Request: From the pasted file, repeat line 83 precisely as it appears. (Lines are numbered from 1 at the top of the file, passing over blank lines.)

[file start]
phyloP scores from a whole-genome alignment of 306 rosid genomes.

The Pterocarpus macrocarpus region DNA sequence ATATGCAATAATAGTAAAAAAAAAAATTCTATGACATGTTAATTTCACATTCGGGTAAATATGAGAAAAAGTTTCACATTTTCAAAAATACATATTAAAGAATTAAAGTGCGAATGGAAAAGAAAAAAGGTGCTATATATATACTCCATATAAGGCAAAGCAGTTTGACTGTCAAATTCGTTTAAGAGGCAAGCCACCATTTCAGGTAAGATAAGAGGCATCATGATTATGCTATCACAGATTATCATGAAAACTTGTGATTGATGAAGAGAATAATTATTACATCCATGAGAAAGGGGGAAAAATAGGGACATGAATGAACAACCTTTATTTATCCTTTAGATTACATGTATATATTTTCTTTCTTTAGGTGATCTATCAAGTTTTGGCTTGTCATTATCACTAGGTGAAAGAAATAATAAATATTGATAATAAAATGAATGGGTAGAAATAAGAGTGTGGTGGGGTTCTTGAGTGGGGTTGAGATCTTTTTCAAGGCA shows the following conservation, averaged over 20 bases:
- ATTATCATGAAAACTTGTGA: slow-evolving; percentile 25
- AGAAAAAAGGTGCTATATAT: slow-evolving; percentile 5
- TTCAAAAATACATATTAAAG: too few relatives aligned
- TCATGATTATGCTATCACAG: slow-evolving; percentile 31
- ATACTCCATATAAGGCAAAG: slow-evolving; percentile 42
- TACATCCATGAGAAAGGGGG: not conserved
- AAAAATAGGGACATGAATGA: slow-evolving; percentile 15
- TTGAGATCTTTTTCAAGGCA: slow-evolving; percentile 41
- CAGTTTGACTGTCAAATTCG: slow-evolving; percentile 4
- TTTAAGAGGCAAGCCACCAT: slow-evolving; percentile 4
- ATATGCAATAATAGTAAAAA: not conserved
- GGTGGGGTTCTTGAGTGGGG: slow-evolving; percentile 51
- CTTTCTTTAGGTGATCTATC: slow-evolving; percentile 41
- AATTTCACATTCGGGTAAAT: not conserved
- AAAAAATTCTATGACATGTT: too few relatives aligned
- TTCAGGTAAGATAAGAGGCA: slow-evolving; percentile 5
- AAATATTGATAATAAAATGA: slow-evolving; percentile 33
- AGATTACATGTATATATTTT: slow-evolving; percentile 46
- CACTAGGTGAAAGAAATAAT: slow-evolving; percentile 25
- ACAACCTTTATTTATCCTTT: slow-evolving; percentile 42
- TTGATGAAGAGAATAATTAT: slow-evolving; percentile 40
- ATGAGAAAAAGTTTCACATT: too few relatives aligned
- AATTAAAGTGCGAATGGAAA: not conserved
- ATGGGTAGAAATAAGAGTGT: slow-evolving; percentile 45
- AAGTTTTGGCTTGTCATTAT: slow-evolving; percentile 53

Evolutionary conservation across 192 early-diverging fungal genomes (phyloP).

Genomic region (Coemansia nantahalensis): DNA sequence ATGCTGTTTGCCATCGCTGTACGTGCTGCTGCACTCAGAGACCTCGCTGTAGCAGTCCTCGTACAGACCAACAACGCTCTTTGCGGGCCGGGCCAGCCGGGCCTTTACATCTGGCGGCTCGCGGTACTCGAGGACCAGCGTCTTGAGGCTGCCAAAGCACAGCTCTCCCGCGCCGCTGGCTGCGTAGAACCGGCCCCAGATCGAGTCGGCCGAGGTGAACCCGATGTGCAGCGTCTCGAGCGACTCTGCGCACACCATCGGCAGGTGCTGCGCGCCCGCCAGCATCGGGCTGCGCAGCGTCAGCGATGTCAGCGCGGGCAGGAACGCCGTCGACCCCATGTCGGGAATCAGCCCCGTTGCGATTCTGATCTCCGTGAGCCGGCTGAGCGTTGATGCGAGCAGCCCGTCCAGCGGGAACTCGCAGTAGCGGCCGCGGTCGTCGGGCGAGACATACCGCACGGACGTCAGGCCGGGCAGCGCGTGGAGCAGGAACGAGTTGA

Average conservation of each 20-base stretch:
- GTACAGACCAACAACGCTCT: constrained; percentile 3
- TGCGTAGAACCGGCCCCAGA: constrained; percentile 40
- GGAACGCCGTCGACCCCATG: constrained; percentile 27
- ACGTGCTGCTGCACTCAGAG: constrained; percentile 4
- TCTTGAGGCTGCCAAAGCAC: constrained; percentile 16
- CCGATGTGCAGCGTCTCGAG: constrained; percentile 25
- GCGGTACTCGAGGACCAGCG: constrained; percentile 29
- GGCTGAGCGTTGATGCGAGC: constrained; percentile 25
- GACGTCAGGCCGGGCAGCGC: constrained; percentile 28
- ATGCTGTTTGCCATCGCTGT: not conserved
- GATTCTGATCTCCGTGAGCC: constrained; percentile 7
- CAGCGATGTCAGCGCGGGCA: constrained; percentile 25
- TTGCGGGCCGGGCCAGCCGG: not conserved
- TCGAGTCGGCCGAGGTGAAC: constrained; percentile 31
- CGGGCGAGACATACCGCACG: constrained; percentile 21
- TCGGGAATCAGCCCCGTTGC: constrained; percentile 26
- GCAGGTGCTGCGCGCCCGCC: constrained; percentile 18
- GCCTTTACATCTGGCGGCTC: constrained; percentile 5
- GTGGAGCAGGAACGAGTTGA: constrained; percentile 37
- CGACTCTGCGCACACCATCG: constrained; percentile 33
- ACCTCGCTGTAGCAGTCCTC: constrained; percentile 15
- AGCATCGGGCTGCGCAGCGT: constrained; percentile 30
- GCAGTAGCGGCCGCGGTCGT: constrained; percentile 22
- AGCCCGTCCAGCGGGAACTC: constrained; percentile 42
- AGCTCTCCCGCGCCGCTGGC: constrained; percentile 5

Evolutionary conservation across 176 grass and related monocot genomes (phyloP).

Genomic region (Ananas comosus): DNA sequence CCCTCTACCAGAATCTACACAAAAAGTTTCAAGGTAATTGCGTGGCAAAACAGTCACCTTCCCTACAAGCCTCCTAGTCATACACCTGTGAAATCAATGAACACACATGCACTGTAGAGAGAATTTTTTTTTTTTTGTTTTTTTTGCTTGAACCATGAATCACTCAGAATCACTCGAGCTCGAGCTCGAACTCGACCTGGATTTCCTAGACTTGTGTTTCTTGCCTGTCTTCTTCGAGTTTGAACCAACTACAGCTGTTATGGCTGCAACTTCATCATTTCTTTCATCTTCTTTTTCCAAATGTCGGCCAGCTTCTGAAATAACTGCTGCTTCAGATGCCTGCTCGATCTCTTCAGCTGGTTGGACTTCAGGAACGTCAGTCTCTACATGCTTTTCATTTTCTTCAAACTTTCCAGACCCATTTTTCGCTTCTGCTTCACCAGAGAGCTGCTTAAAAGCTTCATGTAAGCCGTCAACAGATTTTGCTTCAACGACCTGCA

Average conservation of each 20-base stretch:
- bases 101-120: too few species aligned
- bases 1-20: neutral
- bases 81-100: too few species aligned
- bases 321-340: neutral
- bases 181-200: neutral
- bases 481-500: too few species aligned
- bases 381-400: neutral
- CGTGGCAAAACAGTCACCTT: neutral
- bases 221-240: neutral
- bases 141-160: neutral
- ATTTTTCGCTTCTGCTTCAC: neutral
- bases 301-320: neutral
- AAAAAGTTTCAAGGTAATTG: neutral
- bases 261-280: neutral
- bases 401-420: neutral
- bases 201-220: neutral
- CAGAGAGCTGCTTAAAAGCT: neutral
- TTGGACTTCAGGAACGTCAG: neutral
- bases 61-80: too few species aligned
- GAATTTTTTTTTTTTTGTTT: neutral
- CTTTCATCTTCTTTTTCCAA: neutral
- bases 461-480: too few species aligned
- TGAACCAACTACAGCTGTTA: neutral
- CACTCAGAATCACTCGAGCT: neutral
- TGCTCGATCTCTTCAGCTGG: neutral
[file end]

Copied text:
- TGCTCGATCTCTTCAGCTGG: neutral